- Planting medium – Choose a planting medium that’s made for growing seedlings. Do not use soil from your garden or re-use potting soil from your houseplants because it could contain fungal spores or other diseases. Start with a fresh, sterile mix that will ensure healthy, disease-free seedlings. Before filling your containers, use a bucket or tub to moisten the planting mix about as wet as a wrung out sponge. Fill the containers and pack the soil to eliminate air gaps but not too firm as to compact it.
- Labels – There’s nothing more frustrating than forgetting what you planted and when you planted it. Always write the plant name and date of when you planted the seedlings.
When choosing which seeds to plant, choose the largest seeds in the packet for the best chance at germination. Plant the seeds in the moistened potting mix at the depth listed on the seed packet. Planting two seeds per cell (or pot) gives you a better chance for germination. If both seeds germinate, snip one and let the other grow. Moisten the newly planted seeds being careful not to dislodge them. To speed up germination, cover the pots with plastic wrap or a plastic dome that fits over the seed-starting tray. This helps keep the seeds moist before they germinate. If using plastic wrap, poke a few holes in the plastic with a toothpick for ventilation and to prevent mold. When seedlings start to appear, remove the covering and move containers to a bright window or under grow lights.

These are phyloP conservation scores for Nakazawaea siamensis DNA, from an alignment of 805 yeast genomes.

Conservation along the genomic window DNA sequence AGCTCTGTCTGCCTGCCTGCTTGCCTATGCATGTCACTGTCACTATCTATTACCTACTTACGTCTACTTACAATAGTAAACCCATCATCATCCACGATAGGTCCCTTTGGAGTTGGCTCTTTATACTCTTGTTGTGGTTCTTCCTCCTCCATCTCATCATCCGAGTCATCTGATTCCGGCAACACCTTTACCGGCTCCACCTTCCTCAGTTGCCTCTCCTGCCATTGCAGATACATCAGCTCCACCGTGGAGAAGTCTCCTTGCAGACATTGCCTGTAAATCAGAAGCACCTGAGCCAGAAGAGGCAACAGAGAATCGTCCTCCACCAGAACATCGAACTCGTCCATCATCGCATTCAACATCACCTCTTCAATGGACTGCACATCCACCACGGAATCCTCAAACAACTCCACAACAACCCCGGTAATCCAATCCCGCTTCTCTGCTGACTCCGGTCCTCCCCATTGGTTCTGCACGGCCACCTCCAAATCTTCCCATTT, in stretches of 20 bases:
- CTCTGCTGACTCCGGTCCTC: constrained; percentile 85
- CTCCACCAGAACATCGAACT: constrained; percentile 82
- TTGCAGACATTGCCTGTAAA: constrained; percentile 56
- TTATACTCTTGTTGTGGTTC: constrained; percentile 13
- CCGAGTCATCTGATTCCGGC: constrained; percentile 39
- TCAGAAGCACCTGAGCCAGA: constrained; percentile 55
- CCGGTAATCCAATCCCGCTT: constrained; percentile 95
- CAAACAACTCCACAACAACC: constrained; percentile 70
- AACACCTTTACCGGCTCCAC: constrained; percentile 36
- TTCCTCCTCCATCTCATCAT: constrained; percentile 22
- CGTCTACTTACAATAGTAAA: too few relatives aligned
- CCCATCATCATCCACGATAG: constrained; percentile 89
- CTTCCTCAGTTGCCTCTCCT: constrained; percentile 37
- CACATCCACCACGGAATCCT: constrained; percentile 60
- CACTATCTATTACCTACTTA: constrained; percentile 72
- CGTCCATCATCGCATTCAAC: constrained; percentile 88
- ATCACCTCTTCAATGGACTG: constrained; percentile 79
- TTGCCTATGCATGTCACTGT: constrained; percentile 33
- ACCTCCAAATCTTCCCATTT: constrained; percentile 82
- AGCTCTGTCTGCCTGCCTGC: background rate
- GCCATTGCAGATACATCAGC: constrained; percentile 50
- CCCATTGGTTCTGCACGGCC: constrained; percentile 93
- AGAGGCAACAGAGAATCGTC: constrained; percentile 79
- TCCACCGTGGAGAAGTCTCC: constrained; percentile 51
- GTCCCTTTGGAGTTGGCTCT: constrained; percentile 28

To start seeds indoors, it is important to have enough light. If you do not have a sunny room or back porch with a south-facing exposure, you will probably need supplemental lights. A simple, fluorescent shop light with one warm-white and one cool-white bulb (or grow lights) will suffice. If you’re growing under lights, adjust them so they’re just a few inches above the tops of the seedlings and set the lights on a timer for 15 hours a day and remember to raise it a few inches above the tallest seedling every couple of days. Keep in mind that seedlings need darkness, too, so they can rest. If seedlings are kept next to a window, rotate the containers to keep the seedlings growing evenly.
6. Water, feed, repeat
Water newly started seeds carefully. A blast of water can dislodge the seeds or young seedlings’ fragile roots. A mist sprayer is gentle but can take a long time. Using a meat-basting syringe (aka “turkey baster”) will dispense the water effectively without causing too much soil disruption. Remember to feed the seedlings regularly with liquid fertilizer, mixed at the rate recommended on the package.
7. Hardening off and planting